Jimmy Nelson Scouting Report (2014)
Jimmy Nelson has been dominant in Triple-A this season. Through nine starts, his 58/17 strikeout-to-walk ratio in 58 innings is the sign of a pitcher being MLB ready. Even more insightful is the fact Nelson has allowed just 38 hits — a sign of dominance. Having scouted the Brewers’ prospect as a Double-A pitcher in 2o13, a chance to update the scouting profile was welcomed. And with the Oscar Taveras led Memphis Redbirds visiting the Nashville Sounds, the series proved worth the four hour drive and overnight stay.
Listed a 6-foot-6, 245 pounds, Nelson’s frame screams workhorse starting pitcher. His body has matured too as the right-hander’s mid-section has slimmed, leaving Nelson well-proportioned throughout. In addition to intimidating size, Jimmy Nelson is aggressive in attacking opposing hitters. Much like his impressive strikeout of Yasiel Puig a year earlier, the top-100 prospect came out firing against a lineup including Randal Grichuk, Stephen Piscotty and the aforementioned Taveras. The result was six innings of one run baseball including six strikeouts and seven ground outs.
In a year, Jimmy Nelson’s fastball velocity hasn’t changed. What has is the amount of arm effort needed to create velocity. In this outing, Nelson appeared to be playing catch with the mitt at 92-94 MPH. Instead of attempting to overpower opposing hitters, he utilized natural tail and a touch of sink to miss barrels, snapping the slider off for strikeouts as the opportunity presented itself. It was a more workmanlike performance than 2013, but in the best of ways. Today, Nelson is a better pitcher than the player scouted a year earlier and is adding the final touches of what promises to be a productive MLB career.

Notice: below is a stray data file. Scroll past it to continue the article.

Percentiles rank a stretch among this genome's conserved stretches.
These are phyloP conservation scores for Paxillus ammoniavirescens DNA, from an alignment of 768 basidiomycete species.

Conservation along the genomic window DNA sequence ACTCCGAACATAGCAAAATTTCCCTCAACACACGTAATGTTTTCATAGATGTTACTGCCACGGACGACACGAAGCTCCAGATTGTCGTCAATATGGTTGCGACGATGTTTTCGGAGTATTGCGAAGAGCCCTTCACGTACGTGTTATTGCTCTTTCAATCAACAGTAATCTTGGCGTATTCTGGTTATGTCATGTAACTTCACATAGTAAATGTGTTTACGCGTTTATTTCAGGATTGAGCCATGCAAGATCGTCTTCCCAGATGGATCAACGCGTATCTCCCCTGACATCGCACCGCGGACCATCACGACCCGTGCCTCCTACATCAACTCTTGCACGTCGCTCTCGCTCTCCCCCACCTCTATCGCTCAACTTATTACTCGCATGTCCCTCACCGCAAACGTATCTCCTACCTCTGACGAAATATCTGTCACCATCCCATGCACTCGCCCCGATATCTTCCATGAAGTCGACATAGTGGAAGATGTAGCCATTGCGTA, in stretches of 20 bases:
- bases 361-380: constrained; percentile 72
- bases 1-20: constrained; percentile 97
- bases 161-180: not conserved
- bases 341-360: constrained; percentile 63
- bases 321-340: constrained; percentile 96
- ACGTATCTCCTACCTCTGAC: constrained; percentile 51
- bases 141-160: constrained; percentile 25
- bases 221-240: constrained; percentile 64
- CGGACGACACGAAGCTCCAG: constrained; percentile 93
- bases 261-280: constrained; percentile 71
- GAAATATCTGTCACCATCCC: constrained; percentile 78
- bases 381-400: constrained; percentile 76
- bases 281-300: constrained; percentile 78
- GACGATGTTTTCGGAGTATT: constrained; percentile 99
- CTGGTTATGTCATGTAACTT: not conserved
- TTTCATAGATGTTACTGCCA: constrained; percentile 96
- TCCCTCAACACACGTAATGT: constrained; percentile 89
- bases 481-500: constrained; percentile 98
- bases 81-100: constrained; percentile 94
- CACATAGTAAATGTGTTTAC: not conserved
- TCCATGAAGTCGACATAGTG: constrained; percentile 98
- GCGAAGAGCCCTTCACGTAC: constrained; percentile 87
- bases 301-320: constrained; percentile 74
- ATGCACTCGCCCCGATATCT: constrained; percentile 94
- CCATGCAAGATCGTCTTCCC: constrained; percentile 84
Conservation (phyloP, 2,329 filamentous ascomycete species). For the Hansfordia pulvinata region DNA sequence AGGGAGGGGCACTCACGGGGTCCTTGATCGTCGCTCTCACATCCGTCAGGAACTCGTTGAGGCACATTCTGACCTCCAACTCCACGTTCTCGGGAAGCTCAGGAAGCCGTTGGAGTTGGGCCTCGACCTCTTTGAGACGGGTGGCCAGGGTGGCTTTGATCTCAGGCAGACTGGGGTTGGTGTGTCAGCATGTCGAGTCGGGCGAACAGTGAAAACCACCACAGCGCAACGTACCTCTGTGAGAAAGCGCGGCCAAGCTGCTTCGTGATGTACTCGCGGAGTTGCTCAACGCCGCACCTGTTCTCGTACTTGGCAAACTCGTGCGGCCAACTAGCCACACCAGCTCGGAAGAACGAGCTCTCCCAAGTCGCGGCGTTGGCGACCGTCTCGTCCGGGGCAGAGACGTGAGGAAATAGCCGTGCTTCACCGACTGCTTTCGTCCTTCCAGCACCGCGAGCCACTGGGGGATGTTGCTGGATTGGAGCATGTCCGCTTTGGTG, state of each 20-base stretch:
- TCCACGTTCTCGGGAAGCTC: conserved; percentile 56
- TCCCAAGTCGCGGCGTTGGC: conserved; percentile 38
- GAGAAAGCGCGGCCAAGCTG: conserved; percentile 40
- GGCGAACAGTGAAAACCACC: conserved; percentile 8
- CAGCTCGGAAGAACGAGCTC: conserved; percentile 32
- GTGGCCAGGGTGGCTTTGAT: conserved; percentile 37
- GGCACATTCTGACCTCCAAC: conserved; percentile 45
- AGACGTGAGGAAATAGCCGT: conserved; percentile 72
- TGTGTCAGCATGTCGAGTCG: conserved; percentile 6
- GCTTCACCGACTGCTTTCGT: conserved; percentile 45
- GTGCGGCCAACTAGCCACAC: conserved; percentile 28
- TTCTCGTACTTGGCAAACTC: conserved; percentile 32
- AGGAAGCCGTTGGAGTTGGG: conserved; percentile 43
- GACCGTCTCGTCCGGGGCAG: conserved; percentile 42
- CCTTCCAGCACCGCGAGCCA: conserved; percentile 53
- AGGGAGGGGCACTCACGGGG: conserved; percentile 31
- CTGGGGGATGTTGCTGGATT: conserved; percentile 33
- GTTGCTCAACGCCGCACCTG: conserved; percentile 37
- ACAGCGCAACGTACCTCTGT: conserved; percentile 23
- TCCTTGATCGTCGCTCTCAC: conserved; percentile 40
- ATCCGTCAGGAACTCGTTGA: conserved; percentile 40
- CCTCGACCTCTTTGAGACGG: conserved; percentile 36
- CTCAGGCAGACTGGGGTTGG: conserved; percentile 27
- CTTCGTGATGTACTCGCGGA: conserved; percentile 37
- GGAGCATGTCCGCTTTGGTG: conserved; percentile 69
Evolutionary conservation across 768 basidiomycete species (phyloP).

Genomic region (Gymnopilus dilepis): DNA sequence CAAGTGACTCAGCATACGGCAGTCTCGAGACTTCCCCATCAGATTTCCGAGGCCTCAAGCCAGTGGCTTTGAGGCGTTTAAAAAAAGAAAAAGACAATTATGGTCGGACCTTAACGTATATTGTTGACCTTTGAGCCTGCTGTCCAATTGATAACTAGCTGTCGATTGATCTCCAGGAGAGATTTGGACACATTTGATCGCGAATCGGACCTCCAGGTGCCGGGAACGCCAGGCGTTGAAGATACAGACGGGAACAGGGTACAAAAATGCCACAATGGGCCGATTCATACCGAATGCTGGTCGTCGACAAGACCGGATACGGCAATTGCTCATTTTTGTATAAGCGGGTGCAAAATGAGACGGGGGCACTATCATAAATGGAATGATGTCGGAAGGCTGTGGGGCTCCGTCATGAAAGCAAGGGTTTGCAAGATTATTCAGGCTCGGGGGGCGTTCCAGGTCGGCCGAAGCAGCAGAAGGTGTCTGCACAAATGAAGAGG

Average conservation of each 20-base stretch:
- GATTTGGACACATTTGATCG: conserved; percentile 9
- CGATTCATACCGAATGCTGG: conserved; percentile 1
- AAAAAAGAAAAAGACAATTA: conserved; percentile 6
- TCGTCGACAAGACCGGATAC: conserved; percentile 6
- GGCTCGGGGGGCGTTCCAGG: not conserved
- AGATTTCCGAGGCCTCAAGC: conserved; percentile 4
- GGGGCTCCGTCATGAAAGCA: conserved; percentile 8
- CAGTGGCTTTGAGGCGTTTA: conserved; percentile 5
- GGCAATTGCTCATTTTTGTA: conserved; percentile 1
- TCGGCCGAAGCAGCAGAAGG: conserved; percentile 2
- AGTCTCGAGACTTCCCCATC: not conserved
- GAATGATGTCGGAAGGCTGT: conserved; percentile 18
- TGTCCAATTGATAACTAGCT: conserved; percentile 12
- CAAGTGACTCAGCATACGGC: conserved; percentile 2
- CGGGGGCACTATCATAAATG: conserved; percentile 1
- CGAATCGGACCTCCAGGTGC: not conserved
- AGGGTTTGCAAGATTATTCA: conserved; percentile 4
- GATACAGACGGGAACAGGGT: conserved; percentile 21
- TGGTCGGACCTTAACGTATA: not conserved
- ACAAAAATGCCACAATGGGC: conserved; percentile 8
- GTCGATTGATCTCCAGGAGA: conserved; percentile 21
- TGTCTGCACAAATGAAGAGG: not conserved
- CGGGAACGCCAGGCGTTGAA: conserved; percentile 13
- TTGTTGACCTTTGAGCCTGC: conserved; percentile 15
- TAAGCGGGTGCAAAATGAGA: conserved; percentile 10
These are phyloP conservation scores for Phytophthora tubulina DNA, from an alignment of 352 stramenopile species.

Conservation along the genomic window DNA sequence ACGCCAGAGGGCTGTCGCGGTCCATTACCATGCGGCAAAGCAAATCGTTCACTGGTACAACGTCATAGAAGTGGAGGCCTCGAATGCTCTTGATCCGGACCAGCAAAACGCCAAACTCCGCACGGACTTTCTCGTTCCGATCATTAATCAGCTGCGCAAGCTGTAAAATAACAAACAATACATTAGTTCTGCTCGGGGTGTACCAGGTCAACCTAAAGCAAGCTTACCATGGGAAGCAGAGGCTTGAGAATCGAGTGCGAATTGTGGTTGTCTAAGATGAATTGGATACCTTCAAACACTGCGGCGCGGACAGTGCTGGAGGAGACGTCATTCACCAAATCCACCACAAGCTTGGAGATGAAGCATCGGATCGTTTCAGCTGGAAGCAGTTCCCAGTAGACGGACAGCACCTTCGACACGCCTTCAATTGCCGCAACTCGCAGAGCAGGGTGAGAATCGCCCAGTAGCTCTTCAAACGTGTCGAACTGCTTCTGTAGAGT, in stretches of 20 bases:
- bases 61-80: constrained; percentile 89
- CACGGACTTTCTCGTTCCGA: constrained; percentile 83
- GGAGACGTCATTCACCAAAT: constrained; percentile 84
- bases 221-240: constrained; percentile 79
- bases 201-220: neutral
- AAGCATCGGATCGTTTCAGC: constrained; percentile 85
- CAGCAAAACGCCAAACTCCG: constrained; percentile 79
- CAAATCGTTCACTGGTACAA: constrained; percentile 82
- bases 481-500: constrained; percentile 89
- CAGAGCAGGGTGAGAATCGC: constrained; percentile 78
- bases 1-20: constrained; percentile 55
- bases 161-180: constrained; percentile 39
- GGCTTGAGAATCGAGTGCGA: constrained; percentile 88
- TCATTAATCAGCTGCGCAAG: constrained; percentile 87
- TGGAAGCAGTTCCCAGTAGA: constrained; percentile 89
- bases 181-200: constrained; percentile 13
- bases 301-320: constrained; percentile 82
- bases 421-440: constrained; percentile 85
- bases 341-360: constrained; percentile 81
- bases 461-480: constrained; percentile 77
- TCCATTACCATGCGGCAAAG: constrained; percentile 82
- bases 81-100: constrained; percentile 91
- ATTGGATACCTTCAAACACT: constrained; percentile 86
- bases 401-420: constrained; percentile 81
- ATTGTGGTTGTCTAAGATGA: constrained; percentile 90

Nelson’s 84-85 MPH slider featured 11/3 break and is still considered an out pitch for the right-hander. Able to run it down and away from right-handed hitters, Nelson also showed the ability to start the pitch middle in in an attempt to saw off the barrel of lefties. Sharp, late break will create its share of ground ball outs and swings-and-misses at the Major League level. With improved fastball command, the top prospect threw the slider less than last season, mixing in more two-seam fastballs and change-ups. At the same stages in development, Nelson has better pure stuff than Wily Peralta, arguably the Brewers best young pitcher.
The most surprising aspect of Nelson’s start was his reliance on a change-up as a third pitch. At 85 MPH, the pitch was 7-9 MPH slower than the fastball. Admittedly, his change-up is flat, but featured identical arm action to the fastball. It’s peak projection is fringe average, but it’s a step up from the two pitch prospect Nelson presented as in 2013.
Pitching in the Brewers organization, Jimmy Nelson is overlooked compared to other top pitching prospects. Yes, he made the top-100 prospects, but with little fanfare. After presenting a second time as a top prospect arm, the right-hander deserves more attention. Admittedly, Milwaukee has an underrated starting five leaving Nelson without a clear path to playing time. In the event of an injury, Nelson probably won’t be the first pitcher called up given Mike Fiers and his 72/7 strikeout-to-walk ratio. Already 29, the cutter specialist is a fungible asset and it makes sense to save Nelson’s time clock. If anything, a late season bullpen role may be in the cards for the Brewers as they make a playoff push. Whatever happens, patience will be rewarded as Nelson projects as a solid third starter for a playoff contender.
Tool Present Future Projected Role Number 3 Starter On First Division Team Fastball 55 60 Slider 60 65 Changeup 40 45 Control 50 55 Command 45 50
Owning Jimmy Nelson
Pitching prospects are a troubling commodity. Between injuries and so many prospect projecting as third starters (Nelson included), it makes sense to stock up on arms and deal them for assets on the offensive side. Jimmy Nelson included — even though he’s a quality pitching prospect. If determined to hoard pitching prospects (many fantasy baseball owners are), then he’s a strong stash given his floor is an eighth inning reliever. Plus, a pitcher who’s self-aware and learning how to maximize effort has a much better chance to stick in a Major League rotation. Jimmy Nelson is learning and improving.
25 May 2014 / Mike Newman /
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